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"Compromise" Paves Way For Vote on Extremist Nominee Owen

Extremist Nominee Should Be Voted Down, Bush Administration Should Stop Playing Texas Hold 'Em With Women's Health, Safety and Rights



WASHINGTON, D.C. Planned Parenthood Federation of America (PPFA) strongly urges the Senate to defeat the confirmation of extremist judge Priscilla Owen, a Texas judge who has consistently ruled to deny access to abortion. Today's anticipated vote comes on the heels of a deal reached last night to avert a showdown on changing the Senate rules to bar use of the filibuster on judicial nominees.

"We are relieved that checks and balances will remain in place, but still vigorously oppose the Owen nomination," PPFA Interim President Karen Pearl said. "This extremist nominee shows that the Bush administration is willing to play Texas Hold 'Em with women's health, their safety and their rights."

While sitting on the Texas Supreme Court, Justice Owen has written a number of opinions concerning the application of the Texas law mandating parental notice before a minor may obtain an abortion. The Texas law provides a "judicial bypass," a proceeding that allows a mature minor, or a minor for whom parental involvement would not be in her best interests, to obtain a waiver of the parental involvement requirement.1 Justice Owen's opinions have sought to impose a standard of proof on a minor seeking a judicial bypass that, in the words of Attorney General Alberto Gonzales (at the time also a justice on the Texas Supreme Court), would have "create[d] hurdles that simply are not to be found in the words of the statute" and would be "an unconscionable act of judicial activism."2

"Justice Owen has a shameful record of placing harsh burdens on teens seeking judicial bypass of laws that mandate parental involvement in a teen's abortion decision, and even denying judicial bypass to teens who feared that physical abuse would result if their parents became aware of their pregnancy." Pearl said. "Americans want fair-minded, compassionate and mainstream judges who will uphold the law, not bend it to suit their biases."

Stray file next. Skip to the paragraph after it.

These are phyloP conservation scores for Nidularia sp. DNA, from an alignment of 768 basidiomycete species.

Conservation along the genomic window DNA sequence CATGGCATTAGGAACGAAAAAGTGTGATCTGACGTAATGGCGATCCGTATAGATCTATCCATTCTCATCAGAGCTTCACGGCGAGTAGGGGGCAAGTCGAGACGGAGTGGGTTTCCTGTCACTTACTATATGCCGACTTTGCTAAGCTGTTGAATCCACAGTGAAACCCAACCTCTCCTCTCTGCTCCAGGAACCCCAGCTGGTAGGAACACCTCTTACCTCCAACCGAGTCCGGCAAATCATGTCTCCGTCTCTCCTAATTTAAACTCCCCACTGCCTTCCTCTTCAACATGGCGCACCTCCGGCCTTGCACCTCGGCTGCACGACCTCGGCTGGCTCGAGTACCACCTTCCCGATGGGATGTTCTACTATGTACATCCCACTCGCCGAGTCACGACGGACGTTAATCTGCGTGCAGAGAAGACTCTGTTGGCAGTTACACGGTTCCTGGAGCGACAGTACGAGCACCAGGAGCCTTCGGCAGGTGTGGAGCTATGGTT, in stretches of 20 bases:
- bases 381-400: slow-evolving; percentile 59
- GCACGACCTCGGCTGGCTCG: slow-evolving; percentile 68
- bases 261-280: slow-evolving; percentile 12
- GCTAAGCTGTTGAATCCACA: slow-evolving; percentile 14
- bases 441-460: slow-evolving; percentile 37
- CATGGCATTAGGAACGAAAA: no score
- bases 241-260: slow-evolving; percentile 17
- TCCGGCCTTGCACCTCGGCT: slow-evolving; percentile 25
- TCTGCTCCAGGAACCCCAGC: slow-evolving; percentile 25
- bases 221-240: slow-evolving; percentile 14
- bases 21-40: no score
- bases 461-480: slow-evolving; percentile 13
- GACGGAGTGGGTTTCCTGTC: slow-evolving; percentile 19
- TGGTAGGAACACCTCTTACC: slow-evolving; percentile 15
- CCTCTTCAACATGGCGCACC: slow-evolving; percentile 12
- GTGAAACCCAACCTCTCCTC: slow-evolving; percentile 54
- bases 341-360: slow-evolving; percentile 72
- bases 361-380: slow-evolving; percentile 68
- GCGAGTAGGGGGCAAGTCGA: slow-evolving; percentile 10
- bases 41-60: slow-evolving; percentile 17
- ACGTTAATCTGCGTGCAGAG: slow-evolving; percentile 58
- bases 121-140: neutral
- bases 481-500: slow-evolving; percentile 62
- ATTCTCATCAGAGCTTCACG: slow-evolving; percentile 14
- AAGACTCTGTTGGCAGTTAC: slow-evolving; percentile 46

The deal, which would allow a vote on Justice Owen's nomination, comes on the heels of the U.S. Supreme Court's announcement that it would review Ayotte v. Planned Parenthood, a case that centers on the importance of the health exception in cases involving parental involvement. This dramatic declaration focuses a national spotlight on the fundamental importance of justices who have lifetime appointments on federal courts, and their ability to protect or disregard the rights of women. Planned Parenthood is committed to the health and safety of all women seeking abortion. We encourage parent-teen communication and enable families to talk about sensitive issues, like abortion.


1 During Justice Owen's tenure on the Texas Supreme Court, that court has published seven opinions in cases where a minor has appealed the denial of her judicial bypass petition. In all six of the published cases heard by the court prior to her nomination to the Fifth Circuit, Justice Owen voted to uphold the denial of the bypass, thus requiring the minor to involve a parent. In five of those six cases, Justice Owen wrote separately to express her views. It is only since her nomination to the Fifth Circuit that Justice Owen voted to overturn a denial of a minor's bypass petition. In that case, she did not herself write an opinion; rather, she joined the majority opinion overturning the denial. See In re Jane Doe 10, No. 02-0376, 2002 WL 825560 (Tex. Apr. 29, 2002).

2 In re Jane Doe, 19 S.W.3d 346, 365-66 (Tex. 2000) (Gonzales, J., concurring) ("The dissenting opinions suggest that the exceptions to the general rule of notification should be very rare and require a high standard of proof . . . [T]o construe the Parental Notification Act so narrowly as to eliminate bypasses, or to create hurdles that simply are not to be found in the words of the statute, would be an unconscionable act of judicial activism.").

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Contacts

Daedre Levine (212) 261-4549

Published: 05.24.05 | Updated: 05.24.05

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